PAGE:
Hispanic reps rip citizenship question on 2020 census

Hispanic reps rip citizenship question on 2020 census
© Greg Nash

The Congressional Hispanic Caucus (CHC) on Tuesday blasted the Trump administration’s decision to add a citizenship question to the 2020 census, calling it “dangerous” and “deeply political.”

“The political decision to add an untested and damaging question about citizenship to the 2020 Census at the 11th hour will suppress participation,” CHC Chairwoman Rep. Michelle Lujan GrishamMichelle Lynn Lujan GrishamGovernors urge Pence to promote mask-wearing Warren top choice for VP for some Black progressives Poll finds Warren most popular Biden VP choice among college students MORE (D-N.M.) said in a statement.

“This is yet another action by the Trump Administration to instill fear in communities and further an anti-immigrant agenda,” she added.

Grisham and nearly 20 other members of the CHC signed off on a letter notifying Commerce Secretary Wilbur RossWilbur Louis RossOVERNIGHT ENERGY: Watchdog accuses Commerce of holding up 'Sharpiegate' report | Climate change erases millennia of cooling: study | Senate nixes proposal limiting Energy Department's control on nuclear agency budget Watchdog accuses Commerce of holding up 'Sharpiegate' probe report Research finds Uighurs targeted by Chinese spyware as part of surveillance campaign MORE of their opposition.

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Grisham urged other members of Congress to support legislation that would prevent the citizenship question from being added to the census.

Sen. Bob MenendezRobert (Bob) MenendezThomas Kean wins GOP primary to take on Rep. Tom Malinowski Trump administration moves to formally withdraw US from WHO Senate Dems request briefing on Russian bounty wire transfers MORE (D-N.J.), Rep. José Serrano (D-N.Y.) and Rep. Grace MengGrace MengBowman holds double-digit lead over Engel in NY primary Grace Meng wins NY Democratic primary The Hill's Campaign Report: Primary night in Kentucky and New York MORE (D-N.Y.) have all pledged to push such legislation following Ross’s announcement.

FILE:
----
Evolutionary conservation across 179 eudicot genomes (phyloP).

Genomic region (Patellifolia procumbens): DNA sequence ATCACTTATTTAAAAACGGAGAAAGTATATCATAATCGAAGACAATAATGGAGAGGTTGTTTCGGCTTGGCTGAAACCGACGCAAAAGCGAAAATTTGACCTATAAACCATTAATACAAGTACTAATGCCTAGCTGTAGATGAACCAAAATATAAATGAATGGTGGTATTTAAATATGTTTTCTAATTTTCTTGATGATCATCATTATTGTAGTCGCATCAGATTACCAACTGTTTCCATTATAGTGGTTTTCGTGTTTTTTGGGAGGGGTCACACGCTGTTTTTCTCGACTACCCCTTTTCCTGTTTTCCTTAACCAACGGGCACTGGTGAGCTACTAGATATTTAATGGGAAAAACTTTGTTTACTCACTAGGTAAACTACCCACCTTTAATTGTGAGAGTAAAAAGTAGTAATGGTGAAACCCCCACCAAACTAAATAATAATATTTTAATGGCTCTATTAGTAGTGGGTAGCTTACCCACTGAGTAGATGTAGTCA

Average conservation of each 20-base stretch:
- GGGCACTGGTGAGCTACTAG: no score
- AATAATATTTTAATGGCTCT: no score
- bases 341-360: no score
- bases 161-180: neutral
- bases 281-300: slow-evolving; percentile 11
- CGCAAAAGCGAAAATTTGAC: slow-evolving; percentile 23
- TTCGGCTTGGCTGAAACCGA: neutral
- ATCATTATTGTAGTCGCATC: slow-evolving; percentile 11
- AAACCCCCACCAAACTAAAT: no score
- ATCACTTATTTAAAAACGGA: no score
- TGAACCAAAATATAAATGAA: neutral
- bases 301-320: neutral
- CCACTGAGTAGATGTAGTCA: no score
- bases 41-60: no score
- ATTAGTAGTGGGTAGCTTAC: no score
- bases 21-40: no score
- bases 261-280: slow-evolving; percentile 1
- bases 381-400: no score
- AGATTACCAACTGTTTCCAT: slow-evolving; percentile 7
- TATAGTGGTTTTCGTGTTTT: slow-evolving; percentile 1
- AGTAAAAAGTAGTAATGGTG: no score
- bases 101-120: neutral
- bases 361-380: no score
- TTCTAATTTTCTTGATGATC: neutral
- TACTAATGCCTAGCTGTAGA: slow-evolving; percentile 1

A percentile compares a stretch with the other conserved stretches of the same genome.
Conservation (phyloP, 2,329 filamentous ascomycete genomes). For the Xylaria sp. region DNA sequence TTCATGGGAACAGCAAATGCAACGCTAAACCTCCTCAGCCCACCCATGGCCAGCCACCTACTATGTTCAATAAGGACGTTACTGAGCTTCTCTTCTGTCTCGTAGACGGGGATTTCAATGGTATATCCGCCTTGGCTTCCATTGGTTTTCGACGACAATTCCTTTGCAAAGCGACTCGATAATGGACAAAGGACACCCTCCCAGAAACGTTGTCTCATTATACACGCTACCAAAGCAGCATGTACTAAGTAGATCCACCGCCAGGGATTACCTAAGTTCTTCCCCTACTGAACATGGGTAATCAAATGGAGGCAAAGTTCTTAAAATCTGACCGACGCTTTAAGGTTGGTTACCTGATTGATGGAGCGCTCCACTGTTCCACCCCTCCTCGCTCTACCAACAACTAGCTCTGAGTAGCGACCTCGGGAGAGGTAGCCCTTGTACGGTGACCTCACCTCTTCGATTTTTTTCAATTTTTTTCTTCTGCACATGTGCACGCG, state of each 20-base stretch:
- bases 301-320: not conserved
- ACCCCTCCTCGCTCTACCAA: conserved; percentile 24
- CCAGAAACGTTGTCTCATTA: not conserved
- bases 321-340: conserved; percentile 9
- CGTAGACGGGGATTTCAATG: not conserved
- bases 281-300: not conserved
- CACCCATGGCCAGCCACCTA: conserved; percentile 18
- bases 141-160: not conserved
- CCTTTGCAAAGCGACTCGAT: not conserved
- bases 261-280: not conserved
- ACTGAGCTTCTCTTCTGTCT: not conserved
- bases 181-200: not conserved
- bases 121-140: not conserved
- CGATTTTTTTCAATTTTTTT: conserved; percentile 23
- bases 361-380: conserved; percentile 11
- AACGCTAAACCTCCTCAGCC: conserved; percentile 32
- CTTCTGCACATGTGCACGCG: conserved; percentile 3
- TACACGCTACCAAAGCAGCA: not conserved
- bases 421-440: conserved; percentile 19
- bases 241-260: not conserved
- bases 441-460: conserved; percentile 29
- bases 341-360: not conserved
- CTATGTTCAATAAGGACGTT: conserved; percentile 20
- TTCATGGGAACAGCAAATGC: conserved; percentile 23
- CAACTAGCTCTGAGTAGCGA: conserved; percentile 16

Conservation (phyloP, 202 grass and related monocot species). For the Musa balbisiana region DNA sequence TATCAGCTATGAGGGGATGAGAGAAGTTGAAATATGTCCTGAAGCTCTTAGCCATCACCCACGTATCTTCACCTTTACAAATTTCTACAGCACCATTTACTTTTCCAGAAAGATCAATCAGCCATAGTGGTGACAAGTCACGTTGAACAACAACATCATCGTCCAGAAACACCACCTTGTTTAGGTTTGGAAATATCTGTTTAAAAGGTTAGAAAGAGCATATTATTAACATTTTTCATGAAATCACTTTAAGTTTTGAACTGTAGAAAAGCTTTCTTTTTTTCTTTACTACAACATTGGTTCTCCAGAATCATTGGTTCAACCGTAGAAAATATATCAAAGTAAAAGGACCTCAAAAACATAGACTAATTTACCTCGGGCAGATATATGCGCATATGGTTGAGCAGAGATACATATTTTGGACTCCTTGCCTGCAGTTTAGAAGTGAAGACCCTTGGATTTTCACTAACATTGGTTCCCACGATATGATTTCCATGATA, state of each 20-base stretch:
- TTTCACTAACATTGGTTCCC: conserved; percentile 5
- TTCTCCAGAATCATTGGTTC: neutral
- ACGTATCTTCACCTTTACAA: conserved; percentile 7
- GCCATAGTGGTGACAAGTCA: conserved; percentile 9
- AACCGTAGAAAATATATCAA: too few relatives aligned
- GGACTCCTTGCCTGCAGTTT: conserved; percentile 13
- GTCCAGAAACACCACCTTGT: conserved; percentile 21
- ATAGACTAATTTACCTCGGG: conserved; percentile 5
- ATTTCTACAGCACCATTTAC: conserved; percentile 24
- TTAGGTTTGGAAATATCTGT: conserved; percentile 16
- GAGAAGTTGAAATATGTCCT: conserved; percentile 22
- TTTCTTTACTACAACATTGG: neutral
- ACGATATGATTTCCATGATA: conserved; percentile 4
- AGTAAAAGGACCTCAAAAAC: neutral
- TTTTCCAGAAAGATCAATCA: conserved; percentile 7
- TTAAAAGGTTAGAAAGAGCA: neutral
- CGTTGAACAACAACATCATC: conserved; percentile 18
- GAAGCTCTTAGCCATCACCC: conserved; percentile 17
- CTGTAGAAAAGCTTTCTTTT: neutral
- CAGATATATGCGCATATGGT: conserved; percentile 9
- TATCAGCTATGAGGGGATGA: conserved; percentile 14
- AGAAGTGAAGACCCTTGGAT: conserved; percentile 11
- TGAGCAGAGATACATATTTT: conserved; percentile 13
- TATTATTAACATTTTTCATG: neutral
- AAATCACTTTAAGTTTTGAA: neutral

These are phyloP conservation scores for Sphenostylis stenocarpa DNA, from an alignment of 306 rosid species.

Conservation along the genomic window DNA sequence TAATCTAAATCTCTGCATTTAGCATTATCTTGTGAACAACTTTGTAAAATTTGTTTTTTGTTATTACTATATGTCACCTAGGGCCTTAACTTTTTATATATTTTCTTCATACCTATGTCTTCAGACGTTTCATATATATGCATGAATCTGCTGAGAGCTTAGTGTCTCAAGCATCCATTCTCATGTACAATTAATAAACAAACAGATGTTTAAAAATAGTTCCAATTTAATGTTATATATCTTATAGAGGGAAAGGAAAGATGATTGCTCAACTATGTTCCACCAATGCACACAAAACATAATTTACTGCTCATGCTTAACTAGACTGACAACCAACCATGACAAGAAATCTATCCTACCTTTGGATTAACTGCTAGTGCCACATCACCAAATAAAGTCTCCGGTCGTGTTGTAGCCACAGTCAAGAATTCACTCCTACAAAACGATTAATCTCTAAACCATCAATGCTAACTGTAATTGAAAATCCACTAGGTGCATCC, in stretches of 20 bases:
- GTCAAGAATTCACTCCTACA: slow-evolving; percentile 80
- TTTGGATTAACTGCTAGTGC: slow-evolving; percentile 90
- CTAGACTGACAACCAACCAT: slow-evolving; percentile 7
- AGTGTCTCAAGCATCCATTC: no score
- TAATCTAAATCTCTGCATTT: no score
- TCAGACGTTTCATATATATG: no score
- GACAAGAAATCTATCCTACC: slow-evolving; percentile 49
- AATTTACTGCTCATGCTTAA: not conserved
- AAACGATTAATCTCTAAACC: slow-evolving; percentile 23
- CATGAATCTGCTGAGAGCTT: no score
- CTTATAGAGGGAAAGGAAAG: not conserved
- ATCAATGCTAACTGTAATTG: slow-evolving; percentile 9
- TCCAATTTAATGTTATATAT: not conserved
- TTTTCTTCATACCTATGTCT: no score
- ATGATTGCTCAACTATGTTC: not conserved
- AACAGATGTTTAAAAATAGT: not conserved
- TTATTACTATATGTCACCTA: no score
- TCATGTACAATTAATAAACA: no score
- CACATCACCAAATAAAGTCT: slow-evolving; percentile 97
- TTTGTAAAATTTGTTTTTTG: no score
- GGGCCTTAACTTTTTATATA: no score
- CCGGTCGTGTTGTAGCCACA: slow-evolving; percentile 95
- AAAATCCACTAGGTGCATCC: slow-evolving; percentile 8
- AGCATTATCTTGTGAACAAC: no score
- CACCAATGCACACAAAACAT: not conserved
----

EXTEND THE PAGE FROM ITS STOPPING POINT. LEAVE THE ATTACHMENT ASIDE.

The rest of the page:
Ross announced his decision Monday night to reinstate the citizenship question in a post on the Commerce website, despite strong objections from Democrats in recent weeks.

The Department of Justice under Attorney General Jeff SessionsJefferson (Jeff) Beauregard Sessions Senate outlook slides for GOP Supreme Court blocks order that relaxed voting restrictions in Alabama Justice Dept. considering replacing outgoing US attorney in Brooklyn with Barr deputy: report MORE has pushed for inclusion of the question, arguing that it would allow the department to better enforce the Voting Rights Act.

Ross argued that the benefits of reinstating the question, which has not appeared on the Census in decades, outweighs concerns over a potential dip in response rate.

Democrats have argued that adding the question would result in an inaccurate population count because it would discourage some immigrants from filling out the questionnaire, given the Trump administration's crackdown on those in the country illegally.  

A number of Democratic attorneys general said they intend to bring legal action against the Trump administration to stop it from adding the citizenship question.